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ROCD – Relationship OCD

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In a previous post on mental checking, I talked briefly about ROCD (Relationship OCD), a form of OCD that involves pervasive doubt and uncertainty about interpersonal relationships. This multi-part series of posts will focus primarily on ROCD in the context of romantic relationships. However, it will also discuss “Relationship-Focused OCD” more broadly in the context of other types of relationships, including friendships, parent-child relationships, and professional relationships. Relationship OCD (ROCD) in Romantic Relationships Many individuals with ROCD have symptoms that are most evident in their romantic relationships. They often experience significant doubt and distress about their chosen partners and may have a history of repeatedly breaking up or ending relationships due to recurrent doubts. ROCD sufferers may worry that they’re with the wrong person, that they don’t feel as emotionally connected to their partner as they should, or that...

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Hit-and-Run OCD vs. Other Driving Fears

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What is hit-and-run OCD? Hit-and-run OCD (sometimes called MVA-OCD) is a subtype of obsessive-compulsive disorder that involves persistent and recurrent worries that you’ve hit someone while driving. While most people with hit-and-run OCD worry, “What if I accidentally hit a pedestrian?”, some worry about unintentionally causing car accidents, bike accidents, or property damage. Hit-and-run OCD is frequently misdiagnosed as panic disorder given that many people with panic disorder (with agoraphobia) also report a fear of driving. However, hit-and-run OCD and panic disorder are distinct conditions that may often be differentiated on the basis of their core fears. Driving Fears Related to Panic Disorder (with Agoraphobia) For someone who has panic disorder with agoraphobia, driving fears might arise because: Driving may have been associated with panic attacks in the past. Some people with panic disorder have a history of having...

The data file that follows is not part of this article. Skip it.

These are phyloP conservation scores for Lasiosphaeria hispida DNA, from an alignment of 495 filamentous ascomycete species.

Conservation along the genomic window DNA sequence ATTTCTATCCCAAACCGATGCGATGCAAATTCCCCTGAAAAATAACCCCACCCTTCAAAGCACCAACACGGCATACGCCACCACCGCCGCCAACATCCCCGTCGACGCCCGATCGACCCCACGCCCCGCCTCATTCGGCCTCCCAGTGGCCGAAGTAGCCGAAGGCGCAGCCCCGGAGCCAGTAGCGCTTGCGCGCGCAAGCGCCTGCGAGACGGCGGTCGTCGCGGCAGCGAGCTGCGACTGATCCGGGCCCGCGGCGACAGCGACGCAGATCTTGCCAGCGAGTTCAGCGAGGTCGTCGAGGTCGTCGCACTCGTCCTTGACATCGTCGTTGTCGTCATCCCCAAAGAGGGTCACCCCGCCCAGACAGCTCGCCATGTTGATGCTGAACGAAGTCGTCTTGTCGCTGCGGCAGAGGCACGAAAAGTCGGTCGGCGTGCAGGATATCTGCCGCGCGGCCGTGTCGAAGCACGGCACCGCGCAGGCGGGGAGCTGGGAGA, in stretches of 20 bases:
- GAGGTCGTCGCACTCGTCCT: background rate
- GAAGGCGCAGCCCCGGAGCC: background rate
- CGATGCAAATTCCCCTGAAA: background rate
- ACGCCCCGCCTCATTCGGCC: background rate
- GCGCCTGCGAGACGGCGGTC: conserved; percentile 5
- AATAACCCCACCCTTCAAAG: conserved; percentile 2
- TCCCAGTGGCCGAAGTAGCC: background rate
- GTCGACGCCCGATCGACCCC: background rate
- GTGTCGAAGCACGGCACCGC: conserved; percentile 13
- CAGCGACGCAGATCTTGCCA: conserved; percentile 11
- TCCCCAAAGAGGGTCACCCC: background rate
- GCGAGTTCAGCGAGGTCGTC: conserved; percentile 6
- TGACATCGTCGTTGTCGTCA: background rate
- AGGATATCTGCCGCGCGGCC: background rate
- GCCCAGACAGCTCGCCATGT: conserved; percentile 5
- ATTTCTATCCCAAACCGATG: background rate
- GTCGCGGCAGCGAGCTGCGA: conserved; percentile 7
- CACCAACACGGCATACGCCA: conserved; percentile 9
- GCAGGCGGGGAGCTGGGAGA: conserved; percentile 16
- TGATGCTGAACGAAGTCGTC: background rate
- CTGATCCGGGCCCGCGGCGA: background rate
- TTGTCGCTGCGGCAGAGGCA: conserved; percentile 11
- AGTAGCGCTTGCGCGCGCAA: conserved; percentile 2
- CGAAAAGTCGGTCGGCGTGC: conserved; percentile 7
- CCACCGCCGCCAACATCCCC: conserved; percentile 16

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Anger and OCD – Getting Mad…

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“I hate having OCD! Why can’t these thoughts just stop?!?! How can I be the person I was before?!?!” Many people with OCD are extremely familiar with the anxiety-related aspects of the disorder. OCD is an anxiety disorder after all, so it’s not terribly surprising that anxiety is often core to its experience. But anxiety is certainly not the only emotion that shows up in OCD. I’ve discussed briefly how some people with OCD have symptoms of guilt, shame, disgust, and depression, and how treatment may sometimes need to be modified when these emotions are primary aspects of the disorder. Today, though, I’d like to comment briefly on anger and OCD, which I don’t think I’ve mentioned explicitly in previous posts. Anger can be a powerful force in many people’s OCD. What’s the relationship between anger and OCD? Actually,...

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ERP Tip of the Day #2

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It’s ERP tip time. This series of posts focuses on tips to enhance the effectiveness of your exposure and response prevention (ERP). If you’re interested in more ERP tips, click the following link for all the posts in this series. Exposure and Response Prevention (ERP) Tips for OCD Without further ado, here’s another ERP tip to consider when designing your next exposure. ERP Tip #2 When completing your next exposure, avoid rules that dictate what you’re allowed to think during the exposure. If you try to complete an exposure without having a certain bad thought, chances are that you’re setting yourself up to think that very thought. Instead, design your exposure around having that very same unwanted thought. I love it when people with OCD do exposure, but I don’t love it when they have a long list of...

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Contamination OCD – Long Shower Exposures

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Long shower times? Just a quick announcement… I’m pleased to announce that with our recent office renovations, we now have a spa-like therapeutic shower room that is perfect for individuals with contamination OCD who have excessively long shower times. This room is ideal for those with contamination OCD who wish to work on shower-based response prevention. For individuals with contamination OCD who take really long showers, we are now able to provide office-based interventions for reducing your long shower times. We’ve had great success with reducing our patients long shower times from multiple hours to a mere 10-15 minutes. Reduce Long Shower Times to Short OCD Shower Times We do this first by developing shower-based response prevention guidelines and modeling non-OCD based shower behavior in-session. We essentially use a shower script to help individuals identify normal shower routines (which,...

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